Cette transformation du discours littéraire en discourse scientifique - qui sera (du moins, pour la tradition occidentale) à peu près definitivement formulé par Aristote - résulta d'un effort immense et vraiment langagier des Présocratiques, et cet effort devait être accompagné d'un effort linguistique, des élaborations théoriques des relations complexes entre l'univers, la pensée et le language, et entre la langue et son usage.
--Ferdinand de Saussure,
"Cahiers Ferdinand de Saussure"
Revue Suisse de Linguistique Generale
Société genèvoise de linguistique
.....In his own investigation of "the life of signs in society," [Ferdinand] de Saussure, the founder of modern linguistics, saw language as a binary system consisting of an arbitrarily related signifier (the sound) and signified (the concept). Jacques Lacan developed this concept of the nature of the sign as both arbitrary and diacritical, a fundamental concept of sexuality in Freudian psychology, into a psychoanalytic theory that has had great impact on feminist theory. Jacques Derrida argued from the basis of this arbitrary and diacritical nature of the sign that language is essentially indeterminate--that there is no origin of meaning--and that there is no prelinguistic self. Because the issue of gender is fundamentally an issue of representation, for feminists the study of signs has become the study of gendered signs, and the arbitrary and diacritical nature of the sign is the site where semiotics and feminism intersect.
.....Arbitrariness means that the relation between the sign and its referent is neither a necessary nor natural one. From here, we could argue against claims of an essential nature of woman, because woman as a sign is a constructed category. A complication that arises from this constructedness is that, because the recognition of women as a distinct social group was a founding moment for feminism, the arbitrariness of the sign at first seems to threaten a fundamental aspect of feminism, that is, its claim that there is a category called woman. But by denaturalizing the category, the arbitrariness of the sign opens up for analysis the many ways in which woman is constructed as subject within an oppressive system.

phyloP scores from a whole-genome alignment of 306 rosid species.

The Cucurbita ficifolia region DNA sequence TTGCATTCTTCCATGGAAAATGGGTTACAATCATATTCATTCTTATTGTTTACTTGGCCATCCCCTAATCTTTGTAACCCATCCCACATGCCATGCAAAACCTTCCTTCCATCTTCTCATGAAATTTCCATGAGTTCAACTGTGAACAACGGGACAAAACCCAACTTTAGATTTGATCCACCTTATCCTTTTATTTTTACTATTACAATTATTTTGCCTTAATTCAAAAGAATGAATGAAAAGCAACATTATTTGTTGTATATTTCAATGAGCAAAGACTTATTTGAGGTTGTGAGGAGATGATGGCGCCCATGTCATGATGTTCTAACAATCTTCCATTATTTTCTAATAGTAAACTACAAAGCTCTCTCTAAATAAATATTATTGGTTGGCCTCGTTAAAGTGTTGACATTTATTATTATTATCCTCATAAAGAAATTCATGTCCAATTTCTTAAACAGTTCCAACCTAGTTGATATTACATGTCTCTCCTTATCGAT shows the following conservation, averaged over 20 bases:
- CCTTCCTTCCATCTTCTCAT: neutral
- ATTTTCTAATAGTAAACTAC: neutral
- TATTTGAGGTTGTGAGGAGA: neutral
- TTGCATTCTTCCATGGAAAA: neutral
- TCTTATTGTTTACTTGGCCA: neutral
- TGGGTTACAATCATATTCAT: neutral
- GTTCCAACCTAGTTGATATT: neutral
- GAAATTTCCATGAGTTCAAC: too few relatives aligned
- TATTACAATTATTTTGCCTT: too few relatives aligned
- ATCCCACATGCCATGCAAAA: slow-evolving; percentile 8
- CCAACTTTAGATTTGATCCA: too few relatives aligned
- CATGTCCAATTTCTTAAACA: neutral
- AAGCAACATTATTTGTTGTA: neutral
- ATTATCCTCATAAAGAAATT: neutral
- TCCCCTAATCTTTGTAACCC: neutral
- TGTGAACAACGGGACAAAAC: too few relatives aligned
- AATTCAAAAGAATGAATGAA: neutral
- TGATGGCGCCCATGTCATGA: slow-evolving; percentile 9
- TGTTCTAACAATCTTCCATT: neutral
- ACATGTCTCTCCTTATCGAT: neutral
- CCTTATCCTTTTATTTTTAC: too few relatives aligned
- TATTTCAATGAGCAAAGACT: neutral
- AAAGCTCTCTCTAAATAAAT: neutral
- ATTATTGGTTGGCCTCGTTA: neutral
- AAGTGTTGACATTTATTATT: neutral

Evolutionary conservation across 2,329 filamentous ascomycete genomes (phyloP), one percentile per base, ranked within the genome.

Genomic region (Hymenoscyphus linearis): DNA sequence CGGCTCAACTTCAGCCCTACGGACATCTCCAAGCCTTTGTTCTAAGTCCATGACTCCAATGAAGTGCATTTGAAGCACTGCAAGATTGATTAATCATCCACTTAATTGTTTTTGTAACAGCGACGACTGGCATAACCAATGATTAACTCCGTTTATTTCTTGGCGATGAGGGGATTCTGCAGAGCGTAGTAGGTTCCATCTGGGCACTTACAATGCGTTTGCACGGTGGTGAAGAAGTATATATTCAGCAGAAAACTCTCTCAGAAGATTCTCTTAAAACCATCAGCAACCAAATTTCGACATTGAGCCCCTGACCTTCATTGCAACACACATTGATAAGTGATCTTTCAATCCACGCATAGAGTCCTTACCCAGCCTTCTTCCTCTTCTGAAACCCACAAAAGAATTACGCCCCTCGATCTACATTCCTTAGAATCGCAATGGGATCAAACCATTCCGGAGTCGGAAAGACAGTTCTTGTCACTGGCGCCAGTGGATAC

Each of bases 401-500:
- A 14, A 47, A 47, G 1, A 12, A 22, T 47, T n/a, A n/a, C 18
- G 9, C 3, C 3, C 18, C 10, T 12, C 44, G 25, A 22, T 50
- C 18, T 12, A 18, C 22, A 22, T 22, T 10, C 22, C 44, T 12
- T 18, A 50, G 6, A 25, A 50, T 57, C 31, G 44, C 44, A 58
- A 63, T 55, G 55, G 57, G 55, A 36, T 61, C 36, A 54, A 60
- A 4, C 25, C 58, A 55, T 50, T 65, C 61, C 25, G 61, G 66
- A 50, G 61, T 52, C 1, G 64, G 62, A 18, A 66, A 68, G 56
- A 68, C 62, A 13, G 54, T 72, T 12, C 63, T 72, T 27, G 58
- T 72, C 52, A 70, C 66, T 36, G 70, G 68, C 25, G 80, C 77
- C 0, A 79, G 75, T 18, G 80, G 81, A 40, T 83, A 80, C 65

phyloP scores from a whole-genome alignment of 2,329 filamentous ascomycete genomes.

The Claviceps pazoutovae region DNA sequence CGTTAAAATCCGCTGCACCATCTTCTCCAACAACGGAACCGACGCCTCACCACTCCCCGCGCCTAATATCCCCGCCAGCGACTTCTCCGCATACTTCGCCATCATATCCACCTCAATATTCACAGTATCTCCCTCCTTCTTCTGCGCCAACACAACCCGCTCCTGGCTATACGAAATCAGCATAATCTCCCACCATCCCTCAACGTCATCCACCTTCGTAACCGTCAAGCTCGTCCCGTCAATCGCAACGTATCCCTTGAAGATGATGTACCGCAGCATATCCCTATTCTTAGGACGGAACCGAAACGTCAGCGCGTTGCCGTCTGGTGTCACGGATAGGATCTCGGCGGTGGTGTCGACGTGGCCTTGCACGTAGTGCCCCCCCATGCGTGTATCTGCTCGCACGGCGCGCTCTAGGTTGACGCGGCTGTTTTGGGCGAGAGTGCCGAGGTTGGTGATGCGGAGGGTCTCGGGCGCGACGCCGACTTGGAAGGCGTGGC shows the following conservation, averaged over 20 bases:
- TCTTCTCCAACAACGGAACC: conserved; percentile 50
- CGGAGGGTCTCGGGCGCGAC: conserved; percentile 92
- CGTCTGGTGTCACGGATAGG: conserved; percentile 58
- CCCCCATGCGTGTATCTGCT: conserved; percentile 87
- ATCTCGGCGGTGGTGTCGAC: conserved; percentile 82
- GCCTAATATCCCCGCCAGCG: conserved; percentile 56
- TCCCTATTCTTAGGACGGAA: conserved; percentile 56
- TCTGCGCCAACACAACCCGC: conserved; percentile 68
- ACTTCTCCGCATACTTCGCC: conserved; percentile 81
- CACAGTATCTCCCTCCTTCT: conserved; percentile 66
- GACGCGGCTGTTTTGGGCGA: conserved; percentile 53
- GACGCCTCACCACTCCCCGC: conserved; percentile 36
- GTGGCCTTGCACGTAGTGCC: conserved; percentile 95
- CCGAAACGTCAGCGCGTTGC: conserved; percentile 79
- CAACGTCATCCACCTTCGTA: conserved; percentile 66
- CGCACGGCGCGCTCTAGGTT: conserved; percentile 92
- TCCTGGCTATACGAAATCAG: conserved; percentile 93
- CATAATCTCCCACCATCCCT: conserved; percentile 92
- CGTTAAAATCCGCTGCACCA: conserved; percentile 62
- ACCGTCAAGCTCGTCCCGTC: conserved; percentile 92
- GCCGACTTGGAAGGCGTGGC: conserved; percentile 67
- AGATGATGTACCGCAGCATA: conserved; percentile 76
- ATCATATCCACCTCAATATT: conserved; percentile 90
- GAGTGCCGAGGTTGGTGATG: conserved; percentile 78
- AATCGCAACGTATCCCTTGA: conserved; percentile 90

.....In its diacritical nature, the sign takes on its meaning only out of its difference from other signs. This meaning-making through difference has led to the insight that the categories of man and woman stand in diacritical relation to one another and, moreover, that this binary opposition is at the heart of language. Hélène Cixous argued that Western philosophy and literary thought is a series of male/female oppositions which, no matter the terms, always translate in a patriarchal value system into positive/negative. To this binary system, Cixous opposes a multiple, heterogeneous difference as the feminine.
--Mary Anne Stewart Boelcskevy,
edited by Elizabeth Kowaleski-Wallace